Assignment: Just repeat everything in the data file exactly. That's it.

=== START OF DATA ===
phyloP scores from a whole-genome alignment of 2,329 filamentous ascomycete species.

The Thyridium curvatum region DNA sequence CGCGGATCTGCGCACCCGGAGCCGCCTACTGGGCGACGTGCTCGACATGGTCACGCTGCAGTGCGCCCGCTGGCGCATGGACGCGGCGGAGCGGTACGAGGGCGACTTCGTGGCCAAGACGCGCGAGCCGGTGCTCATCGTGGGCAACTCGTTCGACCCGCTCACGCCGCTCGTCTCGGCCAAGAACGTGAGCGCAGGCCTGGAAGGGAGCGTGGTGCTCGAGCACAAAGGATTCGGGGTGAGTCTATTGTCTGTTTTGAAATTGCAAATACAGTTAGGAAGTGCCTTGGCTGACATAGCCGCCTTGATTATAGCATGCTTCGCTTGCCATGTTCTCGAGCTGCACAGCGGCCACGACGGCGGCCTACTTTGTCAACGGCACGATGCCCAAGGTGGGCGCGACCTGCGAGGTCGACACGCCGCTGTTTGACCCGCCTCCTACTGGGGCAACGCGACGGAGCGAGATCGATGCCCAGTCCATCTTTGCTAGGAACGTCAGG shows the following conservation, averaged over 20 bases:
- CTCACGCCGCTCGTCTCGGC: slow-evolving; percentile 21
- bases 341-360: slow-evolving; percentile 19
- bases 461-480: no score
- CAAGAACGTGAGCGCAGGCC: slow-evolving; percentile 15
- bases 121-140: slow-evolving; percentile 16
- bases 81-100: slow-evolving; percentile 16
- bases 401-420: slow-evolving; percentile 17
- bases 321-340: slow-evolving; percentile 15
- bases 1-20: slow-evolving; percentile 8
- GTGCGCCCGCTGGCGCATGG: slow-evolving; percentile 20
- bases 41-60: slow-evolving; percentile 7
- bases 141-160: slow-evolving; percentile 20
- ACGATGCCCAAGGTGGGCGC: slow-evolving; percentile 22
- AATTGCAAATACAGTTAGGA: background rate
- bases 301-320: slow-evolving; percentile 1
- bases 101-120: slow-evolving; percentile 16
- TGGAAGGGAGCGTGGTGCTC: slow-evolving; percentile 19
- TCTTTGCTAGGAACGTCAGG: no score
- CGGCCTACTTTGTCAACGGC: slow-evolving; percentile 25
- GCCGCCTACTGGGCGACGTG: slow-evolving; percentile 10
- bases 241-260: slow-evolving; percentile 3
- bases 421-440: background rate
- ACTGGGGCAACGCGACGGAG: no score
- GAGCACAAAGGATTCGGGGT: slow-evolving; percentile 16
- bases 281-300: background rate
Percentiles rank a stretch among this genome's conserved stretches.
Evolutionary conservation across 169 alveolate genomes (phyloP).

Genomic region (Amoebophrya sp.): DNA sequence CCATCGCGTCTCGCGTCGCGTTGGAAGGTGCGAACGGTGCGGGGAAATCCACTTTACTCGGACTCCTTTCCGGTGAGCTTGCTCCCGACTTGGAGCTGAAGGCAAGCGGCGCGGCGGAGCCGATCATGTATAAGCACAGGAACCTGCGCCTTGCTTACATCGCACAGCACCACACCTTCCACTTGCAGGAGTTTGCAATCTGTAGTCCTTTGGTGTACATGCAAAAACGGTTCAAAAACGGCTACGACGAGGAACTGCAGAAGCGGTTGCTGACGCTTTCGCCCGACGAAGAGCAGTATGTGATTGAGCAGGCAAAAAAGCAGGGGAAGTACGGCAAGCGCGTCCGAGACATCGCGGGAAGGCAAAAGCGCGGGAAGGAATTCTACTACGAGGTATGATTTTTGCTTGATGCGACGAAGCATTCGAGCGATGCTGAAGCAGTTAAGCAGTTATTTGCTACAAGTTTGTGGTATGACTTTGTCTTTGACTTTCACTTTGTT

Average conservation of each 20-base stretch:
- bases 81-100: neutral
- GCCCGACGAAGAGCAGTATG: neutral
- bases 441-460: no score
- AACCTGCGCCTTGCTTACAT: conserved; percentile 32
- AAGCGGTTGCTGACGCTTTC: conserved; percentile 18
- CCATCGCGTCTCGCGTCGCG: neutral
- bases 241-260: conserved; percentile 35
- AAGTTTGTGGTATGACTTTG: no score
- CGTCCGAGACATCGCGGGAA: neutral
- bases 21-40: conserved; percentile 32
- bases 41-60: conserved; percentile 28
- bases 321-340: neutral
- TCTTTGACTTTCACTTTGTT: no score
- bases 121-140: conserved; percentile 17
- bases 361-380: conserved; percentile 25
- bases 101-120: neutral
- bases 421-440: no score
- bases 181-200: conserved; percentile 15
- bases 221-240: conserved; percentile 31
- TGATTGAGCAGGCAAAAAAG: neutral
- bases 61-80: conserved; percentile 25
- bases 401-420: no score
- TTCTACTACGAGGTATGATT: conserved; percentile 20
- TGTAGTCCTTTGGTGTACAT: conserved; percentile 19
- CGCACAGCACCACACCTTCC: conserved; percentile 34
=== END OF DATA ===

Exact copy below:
phyloP scores from a whole-genome alignment of 2,329 filamentous ascomycete species.

The Thyridium curvatum region DNA sequence CGCGGATCTGCGCACCCGGAGCCGCCTACTGGGCGACGTGCTCGACATGGTCACGCTGCAGTGCGCCCGCTGGCGCATGGACGCGGCGGAGCGGTACGAGGGCGACTTCGTGGCCAAGACGCGCGAGCCGGTGCTCATCGTGGGCAACTCGTTCGACCCGCTCACGCCGCTCGTCTCGGCCAAGAACGTGAGCGCAGGCCTGGAAGGGAGCGTGGTGCTCGAGCACAAAGGATTCGGGGTGAGTCTATTGTCTGTTTTGAAATTGCAAATACAGTTAGGAAGTGCCTTGGCTGACATAGCCGCCTTGATTATAGCATGCTTCGCTTGCCATGTTCTCGAGCTGCACAGCGGCCACGACGGCGGCCTACTTTGTCAACGGCACGATGCCCAAGGTGGGCGCGACCTGCGAGGTCGACACGCCGCTGTTTGACCCGCCTCCTACTGGGGCAACGCGACGGAGCGAGATCGATGCCCAGTCCATCTTTGCTAGGAACGTCAGG shows the following conservation, averaged over 20 bases:
- CTCACGCCGCTCGTCTCGGC: slow-evolving; percentile 21
- bases 341-360: slow-evolving; percentile 19
- bases 461-480: no score
- CAAGAACGTGAGCGCAGGCC: slow-evolving; percentile 15
- bases 121-140: slow-evolving; percentile 16
- bases 81-100: slow-evolving; percentile 16
- bases 401-420: slow-evolving; percentile 17
- bases 321-340: slow-evolving; percentile 15
- bases 1-20: slow-evolving; percentile 8
- GTGCGCCCGCTGGCGCATGG: slow-evolving; percentile 20
- bases 41-60: slow-evolving; percentile 7
- bases 141-160: slow-evolving; percentile 20
- ACGATGCCCAAGGTGGGCGC: slow-evolving; percentile 22
- AATTGCAAATACAGTTAGGA: background rate
- bases 301-320: slow-evolving; percentile 1
- bases 101-120: slow-evolving; percentile 16
- TGGAAGGGAGCGTGGTGCTC: slow-evolving; percentile 19
- TCTTTGCTAGGAACGTCAGG: no score
- CGGCCTACTTTGTCAACGGC: slow-evolving; percentile 25
- GCCGCCTACTGGGCGACGTG: slow-evolving; percentile 10
- bases 241-260: slow-evolving; percentile 3
- bases 421-440: background rate
- ACTGGGGCAACGCGACGGAG: no score
- GAGCACAAAGGATTCGGGGT: slow-evolving; percentile 16
- bases 281-300: background rate
Percentiles rank a stretch among this genome's conserved stretches.
Evolutionary conservation across 169 alveolate genomes (phyloP).

Genomic region (Amoebophrya sp.): DNA sequence CCATCGCGTCTCGCGTCGCGTTGGAAGGTGCGAACGGTGCGGGGAAATCCACTTTACTCGGACTCCTTTCCGGTGAGCTTGCTCCCGACTTGGAGCTGAAGGCAAGCGGCGCGGCGGAGCCGATCATGTATAAGCACAGGAACCTGCGCCTTGCTTACATCGCACAGCACCACACCTTCCACTTGCAGGAGTTTGCAATCTGTAGTCCTTTGGTGTACATGCAAAAACGGTTCAAAAACGGCTACGACGAGGAACTGCAGAAGCGGTTGCTGACGCTTTCGCCCGACGAAGAGCAGTATGTGATTGAGCAGGCAAAAAAGCAGGGGAAGTACGGCAAGCGCGTCCGAGACATCGCGGGAAGGCAAAAGCGCGGGAAGGAATTCTACTACGAGGTATGATTTTTGCTTGATGCGACGAAGCATTCGAGCGATGCTGAAGCAGTTAAGCAGTTATTTGCTACAAGTTTGTGGTATGACTTTGTCTTTGACTTTCACTTTGTT

Average conservation of each 20-base stretch:
- bases 81-100: neutral
- GCCCGACGAAGAGCAGTATG: neutral
- bases 441-460: no score
- AACCTGCGCCTTGCTTACAT: conserved; percentile 32
- AAGCGGTTGCTGACGCTTTC: conserved; percentile 18
- CCATCGCGTCTCGCGTCGCG: neutral
- bases 241-260: conserved; percentile 35
- AAGTTTGTGGTATGACTTTG: no score
- CGTCCGAGACATCGCGGGAA: neutral
- bases 21-40: conserved; percentile 32
- bases 41-60: conserved; percentile 28
- bases 321-340: neutral
- TCTTTGACTTTCACTTTGTT: no score
- bases 121-140: conserved; percentile 17
- bases 361-380: conserved; percentile 25
- bases 101-120: neutral
- bases 421-440: no score
- bases 181-200: conserved; percentile 15
- bases 221-240: conserved; percentile 31
- TGATTGAGCAGGCAAAAAAG: neutral
- bases 61-80: conserved; percentile 25
- bases 401-420: no score
- TTCTACTACGAGGTATGATT: conserved; percentile 20
- TGTAGTCCTTTGGTGTACAT: conserved; percentile 19
- CGCACAGCACCACACCTTCC: conserved; percentile 34